BHS administrators are scrambling to find a buyer among a dwindling band of credible bidders, after several of Britain’s wealthiest high street tycoons stepped away from the talks.
Waning interest from established retailers including Mike Ashley, founder of Sports Direct, and John Hargreaves, founder of the Matalan discount clothing chain, has focused attention on buyers that do not have a significant presence on the UK high street.
Greg Tufnell, who led Mothercare for three years in the 1990s and has since been involved in a series of smaller retail ventures, was on Tuesday named as a possible buyer for the collapsed department store chain.
Unlike other possible buyers, who could draw on personal wealth or bid through companies they control, Mr Tufnell was said to be working with third-party financial backers, whose identities have not been disclosed.
Between 2002 and 2006 Mr Tufnell was chief executive of Marchpole, a listed brand licensing company that collapsed in value and was suspended from the stock exchange two years after his departure.
Duff & Phelps, the administrators of BHS, have indicated that any purchaser must take over the entire store estate, which includes some prime locations but also about 40 stores whose viability BHS considered doubtful even at steeply reduced rents.
Several property agents with experience of handling the affairs of collapsed retailers were sceptical that a sale of the entire estate could be agreed.
They added that negotiations were likely to focus on how many undesirable stores a bidder would have to take on, with buyers resisting the administrators’ efforts to sell as many as possible. Buyers do not want to take on underperforming stores and have to pay the costs of shutting them down.
Mr Ashley had aimed to rescue all 164 BHS stores and the collapsed retailer’s 11,000 employees but has been outbid. Talks with Mr Hargreaves, who was named as a BHS bidder last week, were said to have made little progress.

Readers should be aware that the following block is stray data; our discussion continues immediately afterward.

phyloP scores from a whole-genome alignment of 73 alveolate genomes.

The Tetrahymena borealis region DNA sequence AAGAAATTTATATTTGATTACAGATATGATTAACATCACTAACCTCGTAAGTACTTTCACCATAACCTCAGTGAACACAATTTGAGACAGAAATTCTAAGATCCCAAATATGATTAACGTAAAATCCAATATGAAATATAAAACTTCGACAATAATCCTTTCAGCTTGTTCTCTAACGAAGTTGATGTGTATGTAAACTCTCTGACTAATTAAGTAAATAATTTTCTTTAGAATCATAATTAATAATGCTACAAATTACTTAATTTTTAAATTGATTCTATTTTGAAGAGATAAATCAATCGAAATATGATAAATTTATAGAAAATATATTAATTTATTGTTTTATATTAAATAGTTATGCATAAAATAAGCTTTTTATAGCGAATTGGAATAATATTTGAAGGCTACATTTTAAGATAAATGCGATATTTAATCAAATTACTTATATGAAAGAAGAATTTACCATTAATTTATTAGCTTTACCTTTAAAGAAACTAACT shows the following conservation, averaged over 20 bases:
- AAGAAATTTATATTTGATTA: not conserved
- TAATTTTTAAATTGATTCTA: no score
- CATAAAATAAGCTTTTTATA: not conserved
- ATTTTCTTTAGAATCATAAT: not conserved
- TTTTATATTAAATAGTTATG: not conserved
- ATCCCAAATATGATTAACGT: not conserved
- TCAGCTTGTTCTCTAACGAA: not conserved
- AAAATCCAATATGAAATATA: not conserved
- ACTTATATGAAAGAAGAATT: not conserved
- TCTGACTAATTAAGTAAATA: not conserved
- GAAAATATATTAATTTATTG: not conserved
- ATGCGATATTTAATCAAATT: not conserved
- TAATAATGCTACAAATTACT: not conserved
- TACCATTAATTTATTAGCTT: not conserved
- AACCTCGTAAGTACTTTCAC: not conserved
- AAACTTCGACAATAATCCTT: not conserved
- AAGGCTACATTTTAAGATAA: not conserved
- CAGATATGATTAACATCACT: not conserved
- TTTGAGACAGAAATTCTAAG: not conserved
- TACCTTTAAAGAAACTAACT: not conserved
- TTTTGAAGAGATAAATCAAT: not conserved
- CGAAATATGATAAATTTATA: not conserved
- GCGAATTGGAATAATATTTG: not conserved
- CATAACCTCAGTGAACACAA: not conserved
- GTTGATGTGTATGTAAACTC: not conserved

BHS is widely seen as a troubled business, and retail property experts said the most likely buyer would be a growing retailer keen to replace tatty stores with outlets under its own brand.
Insolvency rules give the administrators until mid-June to make a proposal to creditors, who could appoint liquidators to sell the assets piecemeal if a buyer for the business cannot be found.
“That would leave the high street looking gap-toothed, just like after Woolworths,” one prominent retailer said, referring to the high street chain that collapsed in 2008. “It took years to put tenants into all those stores.”
But the administrators could also seek to avoid a liquidation by accepting lower offers or a partial sale of the business. Several people said that, if the administrators relaxed their criteria, some retail heavyweights who have walked away from the talks could be drawn back in.
The collapse of BHS is one of the most contentious corporate failures in recent years. The company leaves behind a pension deficit that will be absorbed by an official rescue fund at an estimated cost of £275m, prompting two parliamentary investigations.
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